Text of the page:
GERMANY - A study commissioned by sustainable investment research group scoris shows no evidence that sustainable corporate behaviour leads to better financial performance.
The study, covering all DAX 30 corporations, was carried out by the Center for European Economic Research (ZEW). It compared each company’s stock market performance from January 1999 to October 2003 with its sustainability rating as calculated by scoris.
But the correlation was insignificant. The ratings used by the study are published in “Light and Shade – the sustainability performance of large German corporations”.
This is the first ever listing of comparative sustainability ratings for the biggest German companies. Each rating sums up in one number how actively a company works to find sustainable solutions.
The system makes it possible, for the first time, to compare these companies across the boundaries of industry sectors.
The best rating was achieved by HypoVereinsbank AG, followed by Henkel KGaA and Schering AG. Ratings achieved ranged between 2.6 (worst) to 7.1 (best), with an average of 5.6.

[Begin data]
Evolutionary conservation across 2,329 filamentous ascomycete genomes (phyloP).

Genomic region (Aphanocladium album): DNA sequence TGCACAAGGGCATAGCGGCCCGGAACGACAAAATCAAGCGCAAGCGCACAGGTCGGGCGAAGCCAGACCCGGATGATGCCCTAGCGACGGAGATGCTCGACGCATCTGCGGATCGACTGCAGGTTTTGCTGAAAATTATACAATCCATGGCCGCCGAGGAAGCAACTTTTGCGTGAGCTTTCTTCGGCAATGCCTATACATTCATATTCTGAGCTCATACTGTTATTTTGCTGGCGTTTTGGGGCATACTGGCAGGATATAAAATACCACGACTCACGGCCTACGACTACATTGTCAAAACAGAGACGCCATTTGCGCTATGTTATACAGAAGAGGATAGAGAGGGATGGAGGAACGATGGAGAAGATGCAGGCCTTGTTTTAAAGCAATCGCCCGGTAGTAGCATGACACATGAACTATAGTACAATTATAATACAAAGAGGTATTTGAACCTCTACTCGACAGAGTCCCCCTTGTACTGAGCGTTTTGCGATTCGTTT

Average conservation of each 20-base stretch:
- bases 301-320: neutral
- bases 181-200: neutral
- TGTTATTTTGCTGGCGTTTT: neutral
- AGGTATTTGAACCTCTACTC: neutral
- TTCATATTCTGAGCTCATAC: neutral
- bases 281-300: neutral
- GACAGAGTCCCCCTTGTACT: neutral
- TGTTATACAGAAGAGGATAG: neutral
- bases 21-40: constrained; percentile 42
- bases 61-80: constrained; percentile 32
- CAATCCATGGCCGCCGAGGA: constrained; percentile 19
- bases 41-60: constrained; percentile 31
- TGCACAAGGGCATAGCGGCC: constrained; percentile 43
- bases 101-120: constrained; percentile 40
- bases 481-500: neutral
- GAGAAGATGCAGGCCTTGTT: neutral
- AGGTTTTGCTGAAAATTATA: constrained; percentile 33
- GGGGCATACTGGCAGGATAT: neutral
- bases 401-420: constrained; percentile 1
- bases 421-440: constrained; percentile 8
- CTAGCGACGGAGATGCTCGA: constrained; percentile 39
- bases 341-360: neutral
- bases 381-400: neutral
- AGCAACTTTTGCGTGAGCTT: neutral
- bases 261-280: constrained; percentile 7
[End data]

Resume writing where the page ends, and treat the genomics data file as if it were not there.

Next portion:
Of the 30 companies in the listing, 13 achieved a score of six or over. According to scoris principles, this means they have a solid to good sustainability performance. A further 13 companies are clustered around the average rating, indicating that they have not yet fully met the challenge of sustainable performance.
There were four companies with below-average scores, and scoris says this is where the greatest potential for improvement lies.
Axel Wilhelm, managing director of scoris, said: “The ranking shows that the DAX 30 corporations accept the challenges of sustainability to very different degrees. On one hand, there are advanced activities to be seen in the fields of environmental protection and employees.
“On the other, there are many corporations where not much attention is paid to areas such as active social engagement or the increasingly important issue of human rights and suppliers.”
Scoris’ single overall rating for companies contrasts with the ratings produced by EIRIS. EIRIS uses 250 criteria, filtered according to the policies of the fund which is looking to invest.
EIRIS’s research in Germany, Austria and Switzerland is carried out by IMUG. Kirein Franck, head of investment research, IMUG, said: “There is increasing awareness of socially responsible investment among German pension fund trustees, but it will take some time before this gets translated into practice.”